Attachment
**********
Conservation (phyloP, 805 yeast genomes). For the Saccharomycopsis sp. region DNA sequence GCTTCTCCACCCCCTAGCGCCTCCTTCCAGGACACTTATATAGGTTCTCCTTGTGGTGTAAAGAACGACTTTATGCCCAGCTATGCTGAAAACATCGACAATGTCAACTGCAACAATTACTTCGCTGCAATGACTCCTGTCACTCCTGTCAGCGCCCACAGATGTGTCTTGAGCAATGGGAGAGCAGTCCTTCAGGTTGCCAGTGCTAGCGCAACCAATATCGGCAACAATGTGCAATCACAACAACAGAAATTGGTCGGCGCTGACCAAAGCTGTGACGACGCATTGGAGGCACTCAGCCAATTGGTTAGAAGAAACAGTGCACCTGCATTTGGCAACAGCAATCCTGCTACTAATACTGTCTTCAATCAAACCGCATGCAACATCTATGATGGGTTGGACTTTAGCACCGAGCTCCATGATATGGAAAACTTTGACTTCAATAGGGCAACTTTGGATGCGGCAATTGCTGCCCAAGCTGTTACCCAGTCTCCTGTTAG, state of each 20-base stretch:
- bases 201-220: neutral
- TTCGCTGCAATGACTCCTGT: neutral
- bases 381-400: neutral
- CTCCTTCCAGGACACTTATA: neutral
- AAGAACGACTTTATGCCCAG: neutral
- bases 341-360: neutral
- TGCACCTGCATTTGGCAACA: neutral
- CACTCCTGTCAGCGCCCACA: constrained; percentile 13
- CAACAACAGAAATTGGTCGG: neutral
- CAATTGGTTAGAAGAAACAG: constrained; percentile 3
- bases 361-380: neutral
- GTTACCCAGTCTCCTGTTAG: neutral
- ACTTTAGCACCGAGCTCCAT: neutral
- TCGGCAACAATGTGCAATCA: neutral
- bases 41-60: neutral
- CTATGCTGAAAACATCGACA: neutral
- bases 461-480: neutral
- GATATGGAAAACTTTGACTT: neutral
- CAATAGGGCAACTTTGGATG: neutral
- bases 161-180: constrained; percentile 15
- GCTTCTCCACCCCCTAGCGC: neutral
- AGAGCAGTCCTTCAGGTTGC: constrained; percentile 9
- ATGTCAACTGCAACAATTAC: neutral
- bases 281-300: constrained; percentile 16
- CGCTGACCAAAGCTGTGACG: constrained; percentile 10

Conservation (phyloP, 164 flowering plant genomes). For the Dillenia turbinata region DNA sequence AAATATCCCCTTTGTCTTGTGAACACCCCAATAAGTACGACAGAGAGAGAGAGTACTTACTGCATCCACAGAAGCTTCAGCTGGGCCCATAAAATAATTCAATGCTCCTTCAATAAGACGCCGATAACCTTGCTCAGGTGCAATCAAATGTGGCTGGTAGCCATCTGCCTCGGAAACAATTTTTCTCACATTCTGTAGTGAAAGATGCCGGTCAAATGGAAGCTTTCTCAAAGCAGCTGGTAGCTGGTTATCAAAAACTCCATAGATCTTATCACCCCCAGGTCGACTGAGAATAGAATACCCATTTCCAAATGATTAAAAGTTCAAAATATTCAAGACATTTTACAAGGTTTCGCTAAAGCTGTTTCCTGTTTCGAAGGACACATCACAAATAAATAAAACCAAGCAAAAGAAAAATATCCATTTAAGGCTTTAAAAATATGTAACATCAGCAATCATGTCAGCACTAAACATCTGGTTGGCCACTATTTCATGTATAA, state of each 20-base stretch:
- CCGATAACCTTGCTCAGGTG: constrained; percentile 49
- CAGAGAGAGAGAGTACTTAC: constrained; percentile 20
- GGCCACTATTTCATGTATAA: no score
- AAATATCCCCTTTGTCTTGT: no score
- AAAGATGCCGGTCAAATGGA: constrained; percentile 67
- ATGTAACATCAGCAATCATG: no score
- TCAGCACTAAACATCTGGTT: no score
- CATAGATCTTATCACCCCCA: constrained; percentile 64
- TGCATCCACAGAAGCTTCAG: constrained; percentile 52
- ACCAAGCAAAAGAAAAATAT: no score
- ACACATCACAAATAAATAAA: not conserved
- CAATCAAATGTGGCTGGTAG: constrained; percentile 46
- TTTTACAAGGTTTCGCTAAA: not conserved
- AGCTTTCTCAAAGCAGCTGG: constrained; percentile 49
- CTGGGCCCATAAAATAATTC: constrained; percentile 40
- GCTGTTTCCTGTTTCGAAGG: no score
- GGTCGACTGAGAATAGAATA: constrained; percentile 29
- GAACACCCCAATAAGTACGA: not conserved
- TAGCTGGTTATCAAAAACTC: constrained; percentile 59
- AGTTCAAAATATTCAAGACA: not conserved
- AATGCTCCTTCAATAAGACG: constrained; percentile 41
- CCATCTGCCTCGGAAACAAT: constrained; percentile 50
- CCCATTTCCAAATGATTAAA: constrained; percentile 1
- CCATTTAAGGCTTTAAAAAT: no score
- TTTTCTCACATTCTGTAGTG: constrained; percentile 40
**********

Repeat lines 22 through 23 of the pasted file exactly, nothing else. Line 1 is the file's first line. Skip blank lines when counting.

- GCTTCTCCACCCCCTAGCGC: neutral
- AGAGCAGTCCTTCAGGTTGC: constrained; percentile 9